History Of Mauritius

History Of Mauritius

While walking around the streets of Mauritius, you may come across a Hindu temple, a mosque, a church, or even a pagoda. Its 1.3 million people are descended from Indian indentured workers, slaves, traders, and European immigrants who landed here in the past. Mauritius was colonised successively by the Netherlands, France, and the United Kingdom until gaining independence on March 12, 1968. Learn more about the fascinating history of Mauritius.

Visit by Arabs

The Arabs are thought to have been the first to find Mauritius in the 9th century AD. Dina Robin was the name given to the island. From then until the arrival of the Portuguese in the early 16th century.  Diogo Fernandes Pereira, a Portuguese navigator, was the first European known to land in Mauritius. He named the island “Ilha do Cisne” (“Island of the Swan”)

The island was only known to pirates and buccaneers who spent their time out in the Indian Ocean. In truth, records show that when the Portuguese came, they claimed the island was deserted. The Dutch were the first to make an actual attempt at settlement.

Dutch Colonisation (1538 – 1710)

The island was named Prince Maurice de Nassau by the Dutch when they landed in 1638. Despite two attempts to colonise the island, from 1638-1657 and again from 1664-1710, the Dutch were unsuccessful and eventually abandoned the island to pirates. 

French Colonisation ( 1715 -1810)

After the Dutch left, the French took over Mauritius in September 1715. The island was named ‘Isle de France’ by Guillaume Dufresne D’Arsel. The French governor Mahé de La Bourdonnais arrived in 1735 to develop the island, establishing Port Louis as a naval base and shipbuilding centre.

Slaves from East Africa and Madagascar were transported to labour on the plantations. Governor Bertrand François Mahé de La Bourdonnais established Port Louis, which would become the capital, in 1721.

Because of its location in the Indian Ocean, the island quickly became a profitable colony, serving as a port of call for ships sailing from Europe to the Far East around the Cape of Good Hope.

British in Mauritius Colonisation ( 1810 – 1968)

Things began to alter in the early 17th century, when the British captured Mauritius in 1810. Four years later, the Treaty of Paris, which guaranteed the preservation of certain French features of life, solidified British possession.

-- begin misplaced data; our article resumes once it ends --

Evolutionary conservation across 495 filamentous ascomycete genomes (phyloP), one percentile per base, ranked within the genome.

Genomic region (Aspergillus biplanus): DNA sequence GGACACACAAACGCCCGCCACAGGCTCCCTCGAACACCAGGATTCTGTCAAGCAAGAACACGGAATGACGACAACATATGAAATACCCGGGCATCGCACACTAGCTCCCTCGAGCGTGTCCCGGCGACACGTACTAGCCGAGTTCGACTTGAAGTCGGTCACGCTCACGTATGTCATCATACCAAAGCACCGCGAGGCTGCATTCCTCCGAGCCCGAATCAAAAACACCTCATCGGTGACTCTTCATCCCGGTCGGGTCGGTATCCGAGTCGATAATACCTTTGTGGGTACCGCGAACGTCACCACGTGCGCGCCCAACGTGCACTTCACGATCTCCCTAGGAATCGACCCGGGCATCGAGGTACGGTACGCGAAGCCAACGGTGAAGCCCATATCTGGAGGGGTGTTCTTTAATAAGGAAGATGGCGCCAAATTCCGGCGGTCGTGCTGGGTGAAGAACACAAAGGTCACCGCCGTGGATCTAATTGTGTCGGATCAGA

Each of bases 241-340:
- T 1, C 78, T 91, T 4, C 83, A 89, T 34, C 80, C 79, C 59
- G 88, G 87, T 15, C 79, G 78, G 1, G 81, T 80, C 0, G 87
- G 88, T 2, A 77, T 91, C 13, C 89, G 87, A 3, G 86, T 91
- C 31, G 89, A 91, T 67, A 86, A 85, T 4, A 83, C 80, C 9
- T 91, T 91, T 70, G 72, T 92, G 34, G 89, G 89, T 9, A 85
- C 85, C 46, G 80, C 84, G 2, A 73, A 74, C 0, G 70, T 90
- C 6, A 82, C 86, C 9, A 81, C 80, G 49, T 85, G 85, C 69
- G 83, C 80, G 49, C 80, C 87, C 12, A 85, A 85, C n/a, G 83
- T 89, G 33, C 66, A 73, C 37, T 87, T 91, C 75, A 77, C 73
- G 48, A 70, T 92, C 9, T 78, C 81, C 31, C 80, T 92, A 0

Even now, French is more widely spoken than English. The island’s name was changed back to Mauritius by the British. Because the British abolished slaves in Mauritius in the year 1835.

The newly freed slaves refused to labour on sugar plantations. In order to meet the demand for labour, indentured labourers from India were brought here. Between 1835 and the First World War, an estimated half a million workers were imported to Mauritius.

Towards an Independent  Mauritius

In the 1920s, tensions began to escalate between the Indian community, which was largely made up of sugar cane labourers, and the Franco-Mauritian population. This resulted in conflict and many deaths, the majority of which were Indians. In 1936, the Mauritius Labour Party was formed in response to this tension in order to protect the interests of workers. Elections for the newly formed Legislative Assembly were held by 1947. These elections were the first step towards self-rule, and the Labour Party won them, marking the first time that a Francophone was not in control.

The independence movement gathered traction in 1961 and finally Mauritius gained independence in 1968. Sir Seewoosagur Ramgoolam was appointed as the country’s first Prime Minister. Ramgoolam received the United Nations Prize for the Defence of Human Rights in 1973 for his handling of ethnic conflicts on the island between Muslims and Creoles. The Constitution was revised in 1991 to make Mauritius a republic within the British Commonwealth, which took effect on March 12, 1992.

Mauritius has become a great African success story by sustaining a stable democracy and a commitment to human rights since independence. The economy has grown significantly during the last 30 years, shifting from being fuelled by agriculture to expanding and diversifying. This growth is being fueled in part by the rise of premium tourists. Today, this island nation is a popular tourist destination for those seeking more than the typical tropical paradise. Originally viewed as a stopover en way to Africa, Mauritius is truly coming into its own as a luxury travel destination, thanks to its natural beauty, cultural diversity, and interesting attractions.

Mauritius Today

Today Mauritius has a rich cultural and historical legacy as a result of its diverse population. Mauritius has come a long way, from fusion cuisine to the establishment of the mother tongue Creole. Visitors can pay their respects at historical locations such as the Aapravasi Ghat in Port Louis to learn more about the enslaved labourers and their struggle.

Another noteworthy landmark in Mauritian history is Le Morne Brabant, where the distinctive mountain was previously utilised as a refuge for runaway slaves in the 18th and 19th centuries. Both sites are designated as UNESCO World Heritage Sites.

Visitors interested in colonial warfare can consider visiting the Mahebourg Historical Naval Museum, while those interested in the legendary Dodo and Mauritius’ geology should consider visiting the Natural History Museum in Port Louis.